Dubai: A new cyber surveillance virus, named Gauss, has been found in the Middle East that can spy on financial transactions, email and social networking activity, according to Kaspersky Labs.
“The virus is capable of attacking critical infrastructure and has close relations with Flame, the computer worm used to attack Iran,” Vitaly Kamluk, Chief Malware Expert at Kaspersky Labs told Gulf News.
He said it had infected personal computers in Lebanon, Israel and the Palestinian Territories and some infections in the UAE, Saudi Arabia, Qatar, Jordan, Germany and Egypt.
About 1,660 machines impacted in Lebanon, 483 in Isreal and 261 in Palestine.
Kaspersky Labs declined to speculate on who was behind the virus but said it was related to Flame and two other cyber espionage tools, Stuxnet and Duqu.
“After looking at Stuxnet, Duqu and Flame, we can say with a high degree of certainty that Gauss comes from the same ‘factory’ or ‘factories,’” Kaspersky Lab said.
“All these attack toolkits represent the high end of nation-state-sponsored cyber-espionage and cyber war operations.”
Gauss is a complex, nation-state sponsored cyber-espionage toolkit designed to steal sensitive data, with a specific focus on browser passwords, online banking account credentials, cookies, and specific configurations of infected machines.
Modules in the Gauss virus have internal names that Kaspersky Lab researchers believe were chosen to pay homage to famous mathematicians and philosophers, including Johann Carl Friedrich Gauss, Kurt Godel and Joseph-Louis Lagrange.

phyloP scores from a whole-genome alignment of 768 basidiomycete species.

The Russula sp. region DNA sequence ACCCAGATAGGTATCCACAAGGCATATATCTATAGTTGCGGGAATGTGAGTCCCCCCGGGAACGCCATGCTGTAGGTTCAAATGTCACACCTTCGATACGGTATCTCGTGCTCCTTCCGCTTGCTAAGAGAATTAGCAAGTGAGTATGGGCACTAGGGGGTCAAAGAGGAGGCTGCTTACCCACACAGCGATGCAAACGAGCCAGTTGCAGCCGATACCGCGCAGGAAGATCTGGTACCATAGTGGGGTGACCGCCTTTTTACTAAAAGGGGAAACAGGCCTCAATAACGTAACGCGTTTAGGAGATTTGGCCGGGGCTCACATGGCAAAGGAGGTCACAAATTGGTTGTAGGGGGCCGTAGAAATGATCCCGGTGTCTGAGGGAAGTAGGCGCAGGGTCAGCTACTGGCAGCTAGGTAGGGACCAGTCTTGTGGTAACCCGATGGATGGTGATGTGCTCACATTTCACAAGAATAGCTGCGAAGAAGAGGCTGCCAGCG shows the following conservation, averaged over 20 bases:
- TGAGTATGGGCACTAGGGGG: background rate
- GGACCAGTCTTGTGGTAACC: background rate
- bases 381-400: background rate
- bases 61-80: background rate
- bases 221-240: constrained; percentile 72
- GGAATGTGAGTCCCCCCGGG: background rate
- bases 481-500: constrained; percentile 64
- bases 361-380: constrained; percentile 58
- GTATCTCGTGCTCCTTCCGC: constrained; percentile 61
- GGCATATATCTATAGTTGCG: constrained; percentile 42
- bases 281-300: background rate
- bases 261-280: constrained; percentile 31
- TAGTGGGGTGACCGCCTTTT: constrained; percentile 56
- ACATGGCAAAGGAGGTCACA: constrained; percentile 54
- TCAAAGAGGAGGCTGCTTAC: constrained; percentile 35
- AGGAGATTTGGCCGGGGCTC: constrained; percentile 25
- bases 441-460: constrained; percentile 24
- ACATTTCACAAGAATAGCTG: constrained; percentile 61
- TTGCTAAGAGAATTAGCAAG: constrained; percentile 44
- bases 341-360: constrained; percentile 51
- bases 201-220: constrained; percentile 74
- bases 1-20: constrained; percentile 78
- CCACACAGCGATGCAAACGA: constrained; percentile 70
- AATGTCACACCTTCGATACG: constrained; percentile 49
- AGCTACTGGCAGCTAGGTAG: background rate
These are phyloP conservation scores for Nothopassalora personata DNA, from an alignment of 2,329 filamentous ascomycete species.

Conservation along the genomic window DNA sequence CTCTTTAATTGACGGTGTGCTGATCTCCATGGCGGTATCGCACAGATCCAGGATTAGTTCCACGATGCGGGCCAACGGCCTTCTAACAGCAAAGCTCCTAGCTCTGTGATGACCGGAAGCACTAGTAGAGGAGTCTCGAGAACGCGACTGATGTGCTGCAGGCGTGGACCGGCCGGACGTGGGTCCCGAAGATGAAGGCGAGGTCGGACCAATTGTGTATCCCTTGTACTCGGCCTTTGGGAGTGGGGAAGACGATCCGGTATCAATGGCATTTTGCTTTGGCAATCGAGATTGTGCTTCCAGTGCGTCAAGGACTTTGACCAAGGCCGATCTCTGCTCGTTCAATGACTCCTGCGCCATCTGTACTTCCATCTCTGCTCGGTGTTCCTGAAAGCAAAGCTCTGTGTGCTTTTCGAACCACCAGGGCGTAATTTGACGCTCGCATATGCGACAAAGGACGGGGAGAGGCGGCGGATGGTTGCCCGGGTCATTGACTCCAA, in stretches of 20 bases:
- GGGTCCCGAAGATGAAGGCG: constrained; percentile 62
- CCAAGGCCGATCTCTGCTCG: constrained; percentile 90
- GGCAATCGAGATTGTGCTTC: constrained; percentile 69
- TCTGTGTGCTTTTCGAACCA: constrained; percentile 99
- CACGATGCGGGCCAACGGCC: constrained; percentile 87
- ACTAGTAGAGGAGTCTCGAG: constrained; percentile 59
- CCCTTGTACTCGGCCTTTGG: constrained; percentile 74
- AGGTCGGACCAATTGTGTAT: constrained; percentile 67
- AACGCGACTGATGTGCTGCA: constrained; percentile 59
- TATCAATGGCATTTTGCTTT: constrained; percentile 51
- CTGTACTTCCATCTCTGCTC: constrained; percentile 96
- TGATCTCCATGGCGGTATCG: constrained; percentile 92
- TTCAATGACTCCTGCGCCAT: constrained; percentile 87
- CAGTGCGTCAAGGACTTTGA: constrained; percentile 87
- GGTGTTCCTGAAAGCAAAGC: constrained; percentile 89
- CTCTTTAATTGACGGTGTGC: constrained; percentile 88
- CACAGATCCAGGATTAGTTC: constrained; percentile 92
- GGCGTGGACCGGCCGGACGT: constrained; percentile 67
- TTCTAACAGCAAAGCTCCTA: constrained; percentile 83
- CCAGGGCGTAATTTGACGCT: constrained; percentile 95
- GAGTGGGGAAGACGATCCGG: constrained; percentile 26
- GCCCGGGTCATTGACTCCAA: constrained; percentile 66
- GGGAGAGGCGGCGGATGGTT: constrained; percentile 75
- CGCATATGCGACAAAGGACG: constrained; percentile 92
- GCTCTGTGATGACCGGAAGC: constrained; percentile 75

Kamluk said it called the Gauss because that is the name of the most important module, which implements its data-stealing capabilities.
Stuxnet, discovered in 2010, attacked via USB drives and was designed to attack computers that controlled the centrifuges at a uranium enrichment facility in Natanz, Iran.
Analysis indicate that Gauss began operations in the September 2011 timeframe. It was first discovered in June 2012, resulting from the knowledge gained by the in-depth analysis and research conducted on the Flame malware.
“Since late May 2012, more than 2,500 infections were recorded by Kaspersky Lab’s cloud-based security system, with the estimated total number of victims of Gauss probably being in the tens of thousands. This number is lower compared to the case of Stuxnet but it’s significantly higher than the number of attacks in Flame and Duqu,” Kamluk said.
Analysis of Gauss shows it was designed to steal data from “several Lebanese banks including the Bank of Beirut, EBLF, BlomBank, ByblosBank, FransaBank and Credit Libanais. In addition, it targets users of Citibank and PayPal,” he said.
Another key feature of Gauss is the ability to infect USB thumb drives, using the same LNK vulnerability that was previously used in Stuxnet and Flame. At the same time, the process of infecting USB sticks is more intelligent. Gauss is capable of “disinfecting” the drive under certain circumstances, and uses the removable media to store collected information in a hidden file. Another activity of the Trojan is the installation of a special font called Palida Narrow, and the purpose of this action is still unknown.
At the present time, the Gauss Trojan is successfully detected, blocked and remediated by Kaspersky Lab’s products, classified as Trojan-Spy.Win32.Gauss.